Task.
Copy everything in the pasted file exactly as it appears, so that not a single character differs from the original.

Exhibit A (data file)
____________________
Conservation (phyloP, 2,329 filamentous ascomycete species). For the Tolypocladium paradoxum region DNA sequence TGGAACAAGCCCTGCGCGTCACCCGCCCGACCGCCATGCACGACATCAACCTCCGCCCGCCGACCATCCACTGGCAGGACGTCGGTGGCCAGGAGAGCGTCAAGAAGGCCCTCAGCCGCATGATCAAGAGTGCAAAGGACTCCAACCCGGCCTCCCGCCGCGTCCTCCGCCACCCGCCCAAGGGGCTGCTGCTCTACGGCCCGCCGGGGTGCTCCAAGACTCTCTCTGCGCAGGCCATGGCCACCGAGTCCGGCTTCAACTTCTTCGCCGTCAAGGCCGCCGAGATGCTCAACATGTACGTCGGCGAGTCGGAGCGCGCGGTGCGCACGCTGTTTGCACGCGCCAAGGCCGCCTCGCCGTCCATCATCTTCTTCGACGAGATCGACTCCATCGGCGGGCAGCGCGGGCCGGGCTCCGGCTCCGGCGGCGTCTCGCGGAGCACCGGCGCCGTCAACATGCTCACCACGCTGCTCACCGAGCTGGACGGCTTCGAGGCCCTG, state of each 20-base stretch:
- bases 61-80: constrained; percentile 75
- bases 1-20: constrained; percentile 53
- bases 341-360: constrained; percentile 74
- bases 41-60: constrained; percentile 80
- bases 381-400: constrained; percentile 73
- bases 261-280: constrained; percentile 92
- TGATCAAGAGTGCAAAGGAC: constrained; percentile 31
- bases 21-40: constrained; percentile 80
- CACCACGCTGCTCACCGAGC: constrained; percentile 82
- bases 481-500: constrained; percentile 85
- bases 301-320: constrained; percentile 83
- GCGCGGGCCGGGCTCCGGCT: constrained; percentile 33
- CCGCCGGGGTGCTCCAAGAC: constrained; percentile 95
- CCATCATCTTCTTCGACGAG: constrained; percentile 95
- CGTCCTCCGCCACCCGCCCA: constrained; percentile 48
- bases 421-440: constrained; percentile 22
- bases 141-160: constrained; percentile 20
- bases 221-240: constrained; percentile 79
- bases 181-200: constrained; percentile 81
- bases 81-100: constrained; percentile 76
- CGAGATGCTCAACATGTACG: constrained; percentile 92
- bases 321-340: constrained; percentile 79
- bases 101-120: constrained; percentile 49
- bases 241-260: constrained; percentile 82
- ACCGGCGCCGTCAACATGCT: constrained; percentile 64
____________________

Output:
Conservation (phyloP, 2,329 filamentous ascomycete species). For the Tolypocladium paradoxum region DNA sequence TGGAACAAGCCCTGCGCGTCACCCGCCCGACCGCCATGCACGACATCAACCTCCGCCCGCCGACCATCCACTGGCAGGACGTCGGTGGCCAGGAGAGCGTCAAGAAGGCCCTCAGCCGCATGATCAAGAGTGCAAAGGACTCCAACCCGGCCTCCCGCCGCGTCCTCCGCCACCCGCCCAAGGGGCTGCTGCTCTACGGCCCGCCGGGGTGCTCCAAGACTCTCTCTGCGCAGGCCATGGCCACCGAGTCCGGCTTCAACTTCTTCGCCGTCAAGGCCGCCGAGATGCTCAACATGTACGTCGGCGAGTCGGAGCGCGCGGTGCGCACGCTGTTTGCACGCGCCAAGGCCGCCTCGCCGTCCATCATCTTCTTCGACGAGATCGACTCCATCGGCGGGCAGCGCGGGCCGGGCTCCGGCTCCGGCGGCGTCTCGCGGAGCACCGGCGCCGTCAACATGCTCACCACGCTGCTCACCGAGCTGGACGGCTTCGAGGCCCTG, state of each 20-base stretch:
- bases 61-80: constrained; percentile 75
- bases 1-20: constrained; percentile 53
- bases 341-360: constrained; percentile 74
- bases 41-60: constrained; percentile 80
- bases 381-400: constrained; percentile 73
- bases 261-280: constrained; percentile 92
- TGATCAAGAGTGCAAAGGAC: constrained; percentile 31
- bases 21-40: constrained; percentile 80
- CACCACGCTGCTCACCGAGC: constrained; percentile 82
- bases 481-500: constrained; percentile 85
- bases 301-320: constrained; percentile 83
- GCGCGGGCCGGGCTCCGGCT: constrained; percentile 33
- CCGCCGGGGTGCTCCAAGAC: constrained; percentile 95
- CCATCATCTTCTTCGACGAG: constrained; percentile 95
- CGTCCTCCGCCACCCGCCCA: constrained; percentile 48
- bases 421-440: constrained; percentile 22
- bases 141-160: constrained; percentile 20
- bases 221-240: constrained; percentile 79
- bases 181-200: constrained; percentile 81
- bases 81-100: constrained; percentile 76
- CGAGATGCTCAACATGTACG: constrained; percentile 92
- bases 321-340: constrained; percentile 79
- bases 101-120: constrained; percentile 49
- bases 241-260: constrained; percentile 82
- ACCGGCGCCGTCAACATGCT: constrained; percentile 64